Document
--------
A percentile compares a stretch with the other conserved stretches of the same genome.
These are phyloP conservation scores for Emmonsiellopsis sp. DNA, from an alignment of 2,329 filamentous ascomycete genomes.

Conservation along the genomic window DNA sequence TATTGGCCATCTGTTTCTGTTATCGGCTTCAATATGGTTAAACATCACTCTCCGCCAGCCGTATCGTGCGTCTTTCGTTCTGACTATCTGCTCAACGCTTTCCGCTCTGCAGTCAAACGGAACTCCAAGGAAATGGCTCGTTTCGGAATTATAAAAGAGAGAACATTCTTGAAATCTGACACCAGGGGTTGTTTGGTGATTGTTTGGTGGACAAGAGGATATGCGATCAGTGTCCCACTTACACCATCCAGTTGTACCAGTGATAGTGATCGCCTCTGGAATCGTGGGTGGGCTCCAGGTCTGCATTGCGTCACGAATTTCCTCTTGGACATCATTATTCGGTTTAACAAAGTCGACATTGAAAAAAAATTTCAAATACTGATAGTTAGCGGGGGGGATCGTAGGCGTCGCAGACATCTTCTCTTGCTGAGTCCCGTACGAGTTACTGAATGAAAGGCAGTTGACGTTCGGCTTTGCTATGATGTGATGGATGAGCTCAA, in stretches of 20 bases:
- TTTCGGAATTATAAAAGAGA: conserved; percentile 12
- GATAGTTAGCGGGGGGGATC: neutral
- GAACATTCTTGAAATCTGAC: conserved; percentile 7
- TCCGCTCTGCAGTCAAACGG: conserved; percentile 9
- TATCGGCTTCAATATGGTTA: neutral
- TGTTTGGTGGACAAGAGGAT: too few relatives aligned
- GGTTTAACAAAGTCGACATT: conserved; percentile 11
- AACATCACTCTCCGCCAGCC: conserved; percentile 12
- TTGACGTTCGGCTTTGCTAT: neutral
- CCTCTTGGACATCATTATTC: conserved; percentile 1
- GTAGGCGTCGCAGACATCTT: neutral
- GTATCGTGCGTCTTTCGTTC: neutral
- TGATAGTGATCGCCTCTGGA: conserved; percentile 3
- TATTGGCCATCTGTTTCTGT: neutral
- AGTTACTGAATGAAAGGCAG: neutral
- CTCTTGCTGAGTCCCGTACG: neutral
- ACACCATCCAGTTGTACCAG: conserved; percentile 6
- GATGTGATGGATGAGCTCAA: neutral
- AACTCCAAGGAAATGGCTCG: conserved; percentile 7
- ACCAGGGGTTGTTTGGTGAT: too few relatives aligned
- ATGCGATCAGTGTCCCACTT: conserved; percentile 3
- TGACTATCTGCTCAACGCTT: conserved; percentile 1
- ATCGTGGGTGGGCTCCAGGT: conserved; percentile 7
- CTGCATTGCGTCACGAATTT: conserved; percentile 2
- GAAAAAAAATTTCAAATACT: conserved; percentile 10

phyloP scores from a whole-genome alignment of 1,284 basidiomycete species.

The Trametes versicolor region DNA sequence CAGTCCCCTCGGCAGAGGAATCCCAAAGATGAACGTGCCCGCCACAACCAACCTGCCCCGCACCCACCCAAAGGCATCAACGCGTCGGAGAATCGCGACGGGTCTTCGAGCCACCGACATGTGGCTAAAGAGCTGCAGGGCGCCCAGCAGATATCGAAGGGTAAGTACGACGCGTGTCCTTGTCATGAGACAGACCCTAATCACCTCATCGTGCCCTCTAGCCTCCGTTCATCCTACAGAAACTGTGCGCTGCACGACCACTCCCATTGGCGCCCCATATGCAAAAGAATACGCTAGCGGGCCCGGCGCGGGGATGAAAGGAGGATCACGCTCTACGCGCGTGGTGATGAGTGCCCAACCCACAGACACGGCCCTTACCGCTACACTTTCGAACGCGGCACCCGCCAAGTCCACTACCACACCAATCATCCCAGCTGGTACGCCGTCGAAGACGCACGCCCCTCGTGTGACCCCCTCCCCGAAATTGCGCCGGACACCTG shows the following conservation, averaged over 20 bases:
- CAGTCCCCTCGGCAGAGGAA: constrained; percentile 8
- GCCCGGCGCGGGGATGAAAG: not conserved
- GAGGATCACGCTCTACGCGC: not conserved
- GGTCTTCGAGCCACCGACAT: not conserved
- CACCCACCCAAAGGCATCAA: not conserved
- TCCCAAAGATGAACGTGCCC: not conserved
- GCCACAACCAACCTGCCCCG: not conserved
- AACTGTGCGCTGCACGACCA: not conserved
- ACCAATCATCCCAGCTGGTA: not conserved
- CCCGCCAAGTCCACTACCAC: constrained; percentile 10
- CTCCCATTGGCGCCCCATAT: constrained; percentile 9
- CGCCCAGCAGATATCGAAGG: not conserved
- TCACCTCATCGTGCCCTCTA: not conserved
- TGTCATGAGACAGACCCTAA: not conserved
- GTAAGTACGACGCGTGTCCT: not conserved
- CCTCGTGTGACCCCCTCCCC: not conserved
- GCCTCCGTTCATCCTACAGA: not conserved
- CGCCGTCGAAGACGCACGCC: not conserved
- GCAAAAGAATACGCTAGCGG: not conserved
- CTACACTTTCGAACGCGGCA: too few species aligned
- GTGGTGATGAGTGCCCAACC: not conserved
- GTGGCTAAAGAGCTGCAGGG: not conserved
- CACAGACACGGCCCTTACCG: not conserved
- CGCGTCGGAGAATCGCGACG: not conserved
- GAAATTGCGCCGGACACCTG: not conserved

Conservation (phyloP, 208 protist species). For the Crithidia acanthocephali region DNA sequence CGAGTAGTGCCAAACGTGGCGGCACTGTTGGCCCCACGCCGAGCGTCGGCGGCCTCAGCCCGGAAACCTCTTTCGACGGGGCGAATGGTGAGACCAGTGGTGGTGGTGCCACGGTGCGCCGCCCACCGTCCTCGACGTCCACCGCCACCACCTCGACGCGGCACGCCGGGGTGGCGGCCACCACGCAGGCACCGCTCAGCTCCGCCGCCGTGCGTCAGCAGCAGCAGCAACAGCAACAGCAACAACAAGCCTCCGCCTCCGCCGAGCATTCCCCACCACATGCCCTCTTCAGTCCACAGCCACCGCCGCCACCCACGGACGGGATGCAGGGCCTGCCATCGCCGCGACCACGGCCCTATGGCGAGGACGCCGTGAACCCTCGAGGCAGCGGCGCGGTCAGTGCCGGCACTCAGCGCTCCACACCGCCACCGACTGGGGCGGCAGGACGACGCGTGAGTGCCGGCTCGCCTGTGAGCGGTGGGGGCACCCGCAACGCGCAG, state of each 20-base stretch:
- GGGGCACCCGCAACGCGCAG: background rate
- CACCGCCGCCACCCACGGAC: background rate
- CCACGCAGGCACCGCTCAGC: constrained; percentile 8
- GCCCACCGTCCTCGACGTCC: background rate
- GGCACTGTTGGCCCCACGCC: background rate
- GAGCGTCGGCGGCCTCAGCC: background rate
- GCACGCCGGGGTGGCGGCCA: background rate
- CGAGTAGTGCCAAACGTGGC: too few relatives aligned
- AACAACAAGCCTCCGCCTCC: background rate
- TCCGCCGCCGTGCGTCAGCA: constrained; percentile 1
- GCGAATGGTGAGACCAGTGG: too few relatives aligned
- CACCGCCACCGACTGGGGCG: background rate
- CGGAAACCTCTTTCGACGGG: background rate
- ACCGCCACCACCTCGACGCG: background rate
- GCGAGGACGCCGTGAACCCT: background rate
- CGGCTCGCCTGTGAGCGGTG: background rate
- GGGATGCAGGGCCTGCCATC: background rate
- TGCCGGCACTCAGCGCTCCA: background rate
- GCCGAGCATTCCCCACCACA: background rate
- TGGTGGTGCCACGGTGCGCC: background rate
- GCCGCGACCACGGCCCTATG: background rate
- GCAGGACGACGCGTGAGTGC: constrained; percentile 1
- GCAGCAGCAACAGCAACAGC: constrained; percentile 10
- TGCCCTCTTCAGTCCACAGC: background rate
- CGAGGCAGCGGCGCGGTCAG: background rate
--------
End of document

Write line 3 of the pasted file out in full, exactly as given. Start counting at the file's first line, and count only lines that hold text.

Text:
Conservation along the genomic window DNA sequence TATTGGCCATCTGTTTCTGTTATCGGCTTCAATATGGTTAAACATCACTCTCCGCCAGCCGTATCGTGCGTCTTTCGTTCTGACTATCTGCTCAACGCTTTCCGCTCTGCAGTCAAACGGAACTCCAAGGAAATGGCTCGTTTCGGAATTATAAAAGAGAGAACATTCTTGAAATCTGACACCAGGGGTTGTTTGGTGATTGTTTGGTGGACAAGAGGATATGCGATCAGTGTCCCACTTACACCATCCAGTTGTACCAGTGATAGTGATCGCCTCTGGAATCGTGGGTGGGCTCCAGGTCTGCATTGCGTCACGAATTTCCTCTTGGACATCATTATTCGGTTTAACAAAGTCGACATTGAAAAAAAATTTCAAATACTGATAGTTAGCGGGGGGGATCGTAGGCGTCGCAGACATCTTCTCTTGCTGAGTCCCGTACGAGTTACTGAATGAAAGGCAGTTGACGTTCGGCTTTGCTATGATGTGATGGATGAGCTCAA, in stretches of 20 bases: